Tuesday, May 07, 2013

Survey by CA law professor shows destructive impact of patent trolls on small business, employees, even customers


The “Law and Disorder” or “Civilization and Discontents” page of Ars Technica has an article by Joe Mullins reporting on a survey by Professor Colleen Chien at Santa Clara Universiry on patent trolls.  The link is here.  Be sure to read the comments.

It appears that 62% of patent suit claims are filed by “trolls” who buy patents only to litigate.

Businesses report that they have withheld products from consumers and reduced hiring as a result of trolls. 
And troll s have sometimes gone after customers.  One company was chased for $1000 per worker just for using a scanner.

It’s hard to understand how, if you buy  or lease an item, you could be liable for the misuse of a patent.  What about a (business) customer who leases a car as well as the company the leases it?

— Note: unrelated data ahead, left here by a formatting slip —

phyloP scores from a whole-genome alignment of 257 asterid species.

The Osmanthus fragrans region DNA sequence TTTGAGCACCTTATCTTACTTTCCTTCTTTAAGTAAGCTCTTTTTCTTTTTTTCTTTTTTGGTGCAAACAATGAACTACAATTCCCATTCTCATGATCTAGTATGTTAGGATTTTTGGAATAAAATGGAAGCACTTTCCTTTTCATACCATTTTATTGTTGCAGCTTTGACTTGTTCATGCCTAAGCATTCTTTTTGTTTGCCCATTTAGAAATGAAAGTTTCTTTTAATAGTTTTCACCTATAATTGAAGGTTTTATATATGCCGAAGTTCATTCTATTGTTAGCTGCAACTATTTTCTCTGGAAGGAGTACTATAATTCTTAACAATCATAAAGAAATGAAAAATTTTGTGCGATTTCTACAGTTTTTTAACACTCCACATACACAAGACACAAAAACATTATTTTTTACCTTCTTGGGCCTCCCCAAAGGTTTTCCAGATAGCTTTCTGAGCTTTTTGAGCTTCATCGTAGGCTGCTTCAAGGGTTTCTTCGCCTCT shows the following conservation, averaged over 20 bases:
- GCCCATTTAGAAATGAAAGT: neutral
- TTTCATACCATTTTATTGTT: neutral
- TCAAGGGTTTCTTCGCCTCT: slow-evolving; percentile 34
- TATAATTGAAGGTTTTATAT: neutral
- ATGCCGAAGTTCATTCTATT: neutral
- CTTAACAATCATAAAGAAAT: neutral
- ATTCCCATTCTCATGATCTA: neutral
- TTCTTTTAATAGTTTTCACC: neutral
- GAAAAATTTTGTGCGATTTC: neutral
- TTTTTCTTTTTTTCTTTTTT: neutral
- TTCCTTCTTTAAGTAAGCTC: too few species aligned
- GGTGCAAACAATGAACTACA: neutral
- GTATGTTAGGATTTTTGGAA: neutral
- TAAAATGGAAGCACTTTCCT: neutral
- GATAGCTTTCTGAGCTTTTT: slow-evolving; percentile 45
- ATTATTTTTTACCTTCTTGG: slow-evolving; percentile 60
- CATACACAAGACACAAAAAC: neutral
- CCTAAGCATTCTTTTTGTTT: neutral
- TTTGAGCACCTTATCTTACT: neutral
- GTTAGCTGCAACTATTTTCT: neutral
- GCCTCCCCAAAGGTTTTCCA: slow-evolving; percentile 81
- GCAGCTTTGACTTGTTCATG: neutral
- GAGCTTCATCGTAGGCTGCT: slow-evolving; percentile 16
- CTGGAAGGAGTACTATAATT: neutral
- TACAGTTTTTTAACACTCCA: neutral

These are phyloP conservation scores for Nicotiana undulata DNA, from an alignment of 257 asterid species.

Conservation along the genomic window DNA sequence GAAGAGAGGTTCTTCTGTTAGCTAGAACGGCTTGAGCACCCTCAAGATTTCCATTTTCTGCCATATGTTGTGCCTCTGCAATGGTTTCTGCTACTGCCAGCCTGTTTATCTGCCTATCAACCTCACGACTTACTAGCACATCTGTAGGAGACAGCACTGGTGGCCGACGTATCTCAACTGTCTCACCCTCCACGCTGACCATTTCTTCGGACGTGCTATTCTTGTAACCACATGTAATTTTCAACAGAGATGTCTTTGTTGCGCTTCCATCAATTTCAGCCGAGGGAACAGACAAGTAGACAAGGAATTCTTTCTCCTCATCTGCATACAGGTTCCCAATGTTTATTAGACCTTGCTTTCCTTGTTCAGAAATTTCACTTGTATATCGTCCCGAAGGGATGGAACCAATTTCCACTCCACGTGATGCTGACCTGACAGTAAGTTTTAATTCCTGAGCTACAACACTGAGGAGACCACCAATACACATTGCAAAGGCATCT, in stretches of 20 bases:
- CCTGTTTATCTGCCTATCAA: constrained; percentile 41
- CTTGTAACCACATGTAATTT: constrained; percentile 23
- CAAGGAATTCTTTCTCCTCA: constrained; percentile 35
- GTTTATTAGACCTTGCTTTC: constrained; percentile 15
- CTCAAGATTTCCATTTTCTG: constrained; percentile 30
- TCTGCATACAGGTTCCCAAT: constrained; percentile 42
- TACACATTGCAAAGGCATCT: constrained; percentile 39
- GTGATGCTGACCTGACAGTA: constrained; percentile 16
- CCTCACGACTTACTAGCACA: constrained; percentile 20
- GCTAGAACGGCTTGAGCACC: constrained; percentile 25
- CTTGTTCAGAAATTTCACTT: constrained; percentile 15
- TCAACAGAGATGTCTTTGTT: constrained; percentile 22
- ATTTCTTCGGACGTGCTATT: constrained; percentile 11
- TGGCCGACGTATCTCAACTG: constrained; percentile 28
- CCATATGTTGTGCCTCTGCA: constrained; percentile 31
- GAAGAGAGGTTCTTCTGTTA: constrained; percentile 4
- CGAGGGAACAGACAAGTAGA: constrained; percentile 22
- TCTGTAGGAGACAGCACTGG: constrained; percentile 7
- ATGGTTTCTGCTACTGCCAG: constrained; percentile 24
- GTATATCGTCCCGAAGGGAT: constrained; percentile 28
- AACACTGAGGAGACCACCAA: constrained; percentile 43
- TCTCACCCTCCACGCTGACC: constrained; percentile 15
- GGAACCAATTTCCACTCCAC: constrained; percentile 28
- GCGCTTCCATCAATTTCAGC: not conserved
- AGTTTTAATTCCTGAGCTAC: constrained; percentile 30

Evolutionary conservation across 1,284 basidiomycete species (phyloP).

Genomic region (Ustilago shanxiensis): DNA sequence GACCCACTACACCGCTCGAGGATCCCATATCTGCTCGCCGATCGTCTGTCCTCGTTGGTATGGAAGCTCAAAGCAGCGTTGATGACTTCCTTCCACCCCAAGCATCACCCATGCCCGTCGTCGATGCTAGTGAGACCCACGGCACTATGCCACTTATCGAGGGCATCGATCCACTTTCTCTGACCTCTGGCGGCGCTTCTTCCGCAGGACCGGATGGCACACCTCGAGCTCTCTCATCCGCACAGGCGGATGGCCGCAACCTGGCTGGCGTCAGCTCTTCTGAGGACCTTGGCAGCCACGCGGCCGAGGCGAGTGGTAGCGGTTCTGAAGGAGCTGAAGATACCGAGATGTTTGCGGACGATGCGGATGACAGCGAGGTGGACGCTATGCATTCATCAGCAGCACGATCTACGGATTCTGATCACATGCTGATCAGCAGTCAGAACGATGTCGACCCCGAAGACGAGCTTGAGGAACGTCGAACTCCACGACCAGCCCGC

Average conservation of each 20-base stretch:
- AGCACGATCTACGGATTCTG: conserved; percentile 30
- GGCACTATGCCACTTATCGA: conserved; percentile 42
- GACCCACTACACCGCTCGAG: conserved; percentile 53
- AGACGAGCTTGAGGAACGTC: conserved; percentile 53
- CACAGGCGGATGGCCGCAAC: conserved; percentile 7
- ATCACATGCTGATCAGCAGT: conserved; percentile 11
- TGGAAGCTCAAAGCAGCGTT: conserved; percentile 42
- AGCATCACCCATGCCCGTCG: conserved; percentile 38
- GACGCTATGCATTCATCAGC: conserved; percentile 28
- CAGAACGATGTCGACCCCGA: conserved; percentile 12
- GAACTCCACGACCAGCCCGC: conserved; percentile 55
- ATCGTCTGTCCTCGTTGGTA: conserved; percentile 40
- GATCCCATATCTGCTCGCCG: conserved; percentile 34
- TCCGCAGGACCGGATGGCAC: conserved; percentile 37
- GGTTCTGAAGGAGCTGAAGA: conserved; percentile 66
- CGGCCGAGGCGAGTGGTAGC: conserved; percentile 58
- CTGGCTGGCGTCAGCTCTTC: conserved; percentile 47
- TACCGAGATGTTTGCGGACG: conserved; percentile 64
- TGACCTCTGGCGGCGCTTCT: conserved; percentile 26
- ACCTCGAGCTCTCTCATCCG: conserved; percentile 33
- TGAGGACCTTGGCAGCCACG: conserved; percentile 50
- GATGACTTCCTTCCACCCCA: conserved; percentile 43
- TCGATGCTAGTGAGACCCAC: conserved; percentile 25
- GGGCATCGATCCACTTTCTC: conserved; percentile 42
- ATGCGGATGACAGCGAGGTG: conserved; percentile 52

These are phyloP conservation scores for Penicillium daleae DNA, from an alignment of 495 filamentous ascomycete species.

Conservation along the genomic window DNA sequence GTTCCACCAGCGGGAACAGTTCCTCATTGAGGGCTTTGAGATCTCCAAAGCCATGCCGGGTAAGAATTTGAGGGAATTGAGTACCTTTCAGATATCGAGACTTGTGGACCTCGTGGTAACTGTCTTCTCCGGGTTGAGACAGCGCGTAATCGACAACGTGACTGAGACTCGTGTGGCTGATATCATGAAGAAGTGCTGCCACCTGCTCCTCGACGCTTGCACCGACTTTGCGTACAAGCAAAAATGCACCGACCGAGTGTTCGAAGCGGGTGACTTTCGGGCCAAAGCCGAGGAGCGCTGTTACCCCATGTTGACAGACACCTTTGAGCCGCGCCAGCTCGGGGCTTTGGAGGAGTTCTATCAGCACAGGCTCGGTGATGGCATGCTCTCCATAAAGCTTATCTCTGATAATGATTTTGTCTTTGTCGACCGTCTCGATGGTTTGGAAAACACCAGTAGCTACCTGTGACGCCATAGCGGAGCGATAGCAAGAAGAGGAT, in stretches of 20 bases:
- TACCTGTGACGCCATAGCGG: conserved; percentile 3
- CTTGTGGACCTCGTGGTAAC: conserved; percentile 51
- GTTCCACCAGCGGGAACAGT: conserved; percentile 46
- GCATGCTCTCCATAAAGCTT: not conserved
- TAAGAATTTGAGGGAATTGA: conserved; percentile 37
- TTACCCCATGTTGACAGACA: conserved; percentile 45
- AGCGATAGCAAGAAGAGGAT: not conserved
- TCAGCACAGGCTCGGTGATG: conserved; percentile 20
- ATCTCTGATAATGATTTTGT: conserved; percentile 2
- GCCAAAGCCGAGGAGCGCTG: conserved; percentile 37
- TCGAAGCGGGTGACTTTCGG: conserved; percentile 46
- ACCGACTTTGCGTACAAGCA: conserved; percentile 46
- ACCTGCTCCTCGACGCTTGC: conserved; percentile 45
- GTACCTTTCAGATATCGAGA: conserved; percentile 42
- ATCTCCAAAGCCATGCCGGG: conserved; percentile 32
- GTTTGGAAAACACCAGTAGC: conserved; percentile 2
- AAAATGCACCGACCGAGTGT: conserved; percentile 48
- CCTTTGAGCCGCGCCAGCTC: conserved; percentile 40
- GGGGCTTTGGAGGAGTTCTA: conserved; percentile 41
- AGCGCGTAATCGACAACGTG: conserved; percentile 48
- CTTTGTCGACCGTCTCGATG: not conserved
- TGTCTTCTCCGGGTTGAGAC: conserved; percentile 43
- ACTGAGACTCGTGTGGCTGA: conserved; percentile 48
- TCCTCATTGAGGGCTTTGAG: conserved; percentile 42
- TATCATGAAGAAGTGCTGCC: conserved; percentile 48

It’s clear that patent trolling disproportionately impacts small businesses and staetups, who don’t have the deep pockets to defend themselves against frivolous claims.

What if a webmaster of blogger used an app on his site, and the troll went after bloggers or websites that used the app?  Has this happened?
   
The troll problem does remind me of a common practice in the 1990s, when auditors from the Software Publisher’s  Association would visit a company (like where I worked) and verify whether the company had licensed all its software copies, especially those taken by employees who telecommuted from home.  In the 1990s, I actually did not allow work-related software to be installed on my own laptops partly for this reason.  .  

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